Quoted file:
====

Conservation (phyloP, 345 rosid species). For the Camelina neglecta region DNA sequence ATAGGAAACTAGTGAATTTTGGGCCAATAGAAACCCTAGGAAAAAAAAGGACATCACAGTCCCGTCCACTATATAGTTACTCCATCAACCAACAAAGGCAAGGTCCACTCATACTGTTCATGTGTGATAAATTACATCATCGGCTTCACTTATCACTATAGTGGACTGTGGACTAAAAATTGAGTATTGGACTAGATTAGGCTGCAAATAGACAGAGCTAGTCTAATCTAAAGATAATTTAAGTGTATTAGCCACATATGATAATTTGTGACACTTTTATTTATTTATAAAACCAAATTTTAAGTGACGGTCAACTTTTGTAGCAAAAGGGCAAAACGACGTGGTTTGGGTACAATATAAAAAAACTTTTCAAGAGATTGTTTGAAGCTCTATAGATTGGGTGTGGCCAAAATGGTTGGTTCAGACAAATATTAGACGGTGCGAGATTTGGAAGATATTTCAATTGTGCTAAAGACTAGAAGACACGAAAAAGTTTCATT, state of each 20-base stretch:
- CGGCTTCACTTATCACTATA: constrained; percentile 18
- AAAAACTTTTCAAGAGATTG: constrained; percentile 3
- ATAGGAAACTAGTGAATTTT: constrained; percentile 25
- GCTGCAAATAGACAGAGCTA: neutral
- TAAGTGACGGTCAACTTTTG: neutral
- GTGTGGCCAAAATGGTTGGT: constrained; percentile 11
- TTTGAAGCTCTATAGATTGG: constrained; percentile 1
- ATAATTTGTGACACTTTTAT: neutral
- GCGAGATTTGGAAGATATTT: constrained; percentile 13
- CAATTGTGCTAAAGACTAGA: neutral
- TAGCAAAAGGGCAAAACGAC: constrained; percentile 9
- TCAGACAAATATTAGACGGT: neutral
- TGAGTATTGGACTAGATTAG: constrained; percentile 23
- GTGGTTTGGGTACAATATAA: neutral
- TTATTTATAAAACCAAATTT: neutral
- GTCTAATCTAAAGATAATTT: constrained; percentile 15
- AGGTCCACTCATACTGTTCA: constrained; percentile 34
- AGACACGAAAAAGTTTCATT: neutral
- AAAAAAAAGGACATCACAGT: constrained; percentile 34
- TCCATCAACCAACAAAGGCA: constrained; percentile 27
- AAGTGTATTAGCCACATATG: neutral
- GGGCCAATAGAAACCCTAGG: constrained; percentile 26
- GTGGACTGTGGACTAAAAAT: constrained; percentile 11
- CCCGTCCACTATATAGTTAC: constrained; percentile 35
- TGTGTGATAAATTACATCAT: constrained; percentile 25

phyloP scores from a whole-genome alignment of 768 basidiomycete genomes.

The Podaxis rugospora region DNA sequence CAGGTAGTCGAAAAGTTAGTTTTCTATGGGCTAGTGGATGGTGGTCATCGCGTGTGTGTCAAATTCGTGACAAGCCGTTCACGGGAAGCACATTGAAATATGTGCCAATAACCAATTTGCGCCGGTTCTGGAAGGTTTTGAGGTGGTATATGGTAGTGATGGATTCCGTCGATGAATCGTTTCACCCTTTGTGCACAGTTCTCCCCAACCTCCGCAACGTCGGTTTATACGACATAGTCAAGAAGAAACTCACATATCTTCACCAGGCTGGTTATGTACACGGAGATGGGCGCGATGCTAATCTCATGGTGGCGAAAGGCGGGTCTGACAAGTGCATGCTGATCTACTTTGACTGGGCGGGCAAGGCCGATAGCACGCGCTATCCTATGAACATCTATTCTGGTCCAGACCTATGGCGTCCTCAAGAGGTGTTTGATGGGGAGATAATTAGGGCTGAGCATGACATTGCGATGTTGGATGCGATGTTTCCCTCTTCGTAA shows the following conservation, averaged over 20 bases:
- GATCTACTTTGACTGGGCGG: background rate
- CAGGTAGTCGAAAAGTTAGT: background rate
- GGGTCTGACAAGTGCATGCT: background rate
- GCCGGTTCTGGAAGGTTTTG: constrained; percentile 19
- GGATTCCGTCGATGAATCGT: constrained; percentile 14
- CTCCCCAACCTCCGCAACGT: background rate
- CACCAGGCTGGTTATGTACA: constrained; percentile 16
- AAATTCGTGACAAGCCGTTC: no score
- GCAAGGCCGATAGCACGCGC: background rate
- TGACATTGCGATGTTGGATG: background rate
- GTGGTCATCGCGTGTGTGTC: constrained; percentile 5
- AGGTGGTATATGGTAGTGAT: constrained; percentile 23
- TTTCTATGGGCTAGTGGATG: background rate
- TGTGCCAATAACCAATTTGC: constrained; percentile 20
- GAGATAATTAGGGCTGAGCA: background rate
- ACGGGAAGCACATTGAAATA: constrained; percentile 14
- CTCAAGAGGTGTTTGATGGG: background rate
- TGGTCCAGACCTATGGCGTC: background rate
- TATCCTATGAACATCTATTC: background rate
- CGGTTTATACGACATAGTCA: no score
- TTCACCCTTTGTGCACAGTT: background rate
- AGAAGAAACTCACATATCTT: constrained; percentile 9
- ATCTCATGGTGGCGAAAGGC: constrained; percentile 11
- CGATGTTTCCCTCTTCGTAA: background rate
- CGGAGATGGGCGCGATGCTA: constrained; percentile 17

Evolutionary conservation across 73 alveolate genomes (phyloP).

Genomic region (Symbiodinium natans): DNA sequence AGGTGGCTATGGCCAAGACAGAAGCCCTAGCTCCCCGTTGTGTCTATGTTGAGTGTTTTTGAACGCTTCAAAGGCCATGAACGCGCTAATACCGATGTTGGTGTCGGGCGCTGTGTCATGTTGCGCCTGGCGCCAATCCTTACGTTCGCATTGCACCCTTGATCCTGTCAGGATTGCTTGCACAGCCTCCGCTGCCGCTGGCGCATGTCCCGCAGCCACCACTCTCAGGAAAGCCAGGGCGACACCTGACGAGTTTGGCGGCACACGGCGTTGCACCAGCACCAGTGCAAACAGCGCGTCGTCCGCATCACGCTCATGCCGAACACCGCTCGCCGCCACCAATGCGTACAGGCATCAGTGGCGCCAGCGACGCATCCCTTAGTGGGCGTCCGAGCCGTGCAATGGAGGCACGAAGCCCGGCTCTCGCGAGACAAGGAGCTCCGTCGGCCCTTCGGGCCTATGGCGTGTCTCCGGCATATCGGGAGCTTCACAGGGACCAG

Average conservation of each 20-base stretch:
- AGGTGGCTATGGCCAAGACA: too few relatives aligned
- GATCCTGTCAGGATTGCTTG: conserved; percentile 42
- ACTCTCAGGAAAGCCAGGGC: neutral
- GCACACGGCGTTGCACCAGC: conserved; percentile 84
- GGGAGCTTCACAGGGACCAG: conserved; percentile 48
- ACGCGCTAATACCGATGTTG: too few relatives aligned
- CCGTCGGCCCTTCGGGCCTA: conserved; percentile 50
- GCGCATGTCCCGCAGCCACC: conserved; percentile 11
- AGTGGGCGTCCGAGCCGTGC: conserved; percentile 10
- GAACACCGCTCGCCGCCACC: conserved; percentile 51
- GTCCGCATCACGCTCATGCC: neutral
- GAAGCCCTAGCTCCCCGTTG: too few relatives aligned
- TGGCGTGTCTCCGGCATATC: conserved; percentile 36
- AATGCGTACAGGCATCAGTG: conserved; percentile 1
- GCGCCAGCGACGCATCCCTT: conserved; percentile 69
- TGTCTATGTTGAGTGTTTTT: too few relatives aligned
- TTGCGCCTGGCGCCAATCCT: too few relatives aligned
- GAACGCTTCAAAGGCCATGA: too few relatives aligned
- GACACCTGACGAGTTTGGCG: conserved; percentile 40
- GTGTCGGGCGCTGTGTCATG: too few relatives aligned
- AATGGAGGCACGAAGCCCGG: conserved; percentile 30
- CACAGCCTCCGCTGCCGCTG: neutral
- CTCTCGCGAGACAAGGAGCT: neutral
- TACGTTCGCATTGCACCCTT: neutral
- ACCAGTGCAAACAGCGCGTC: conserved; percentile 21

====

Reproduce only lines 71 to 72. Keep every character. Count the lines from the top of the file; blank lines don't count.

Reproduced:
- GCGCCAGCGACGCATCCCTT: conserved; percentile 69
- TGTCTATGTTGAGTGTTTTT: too few relatives aligned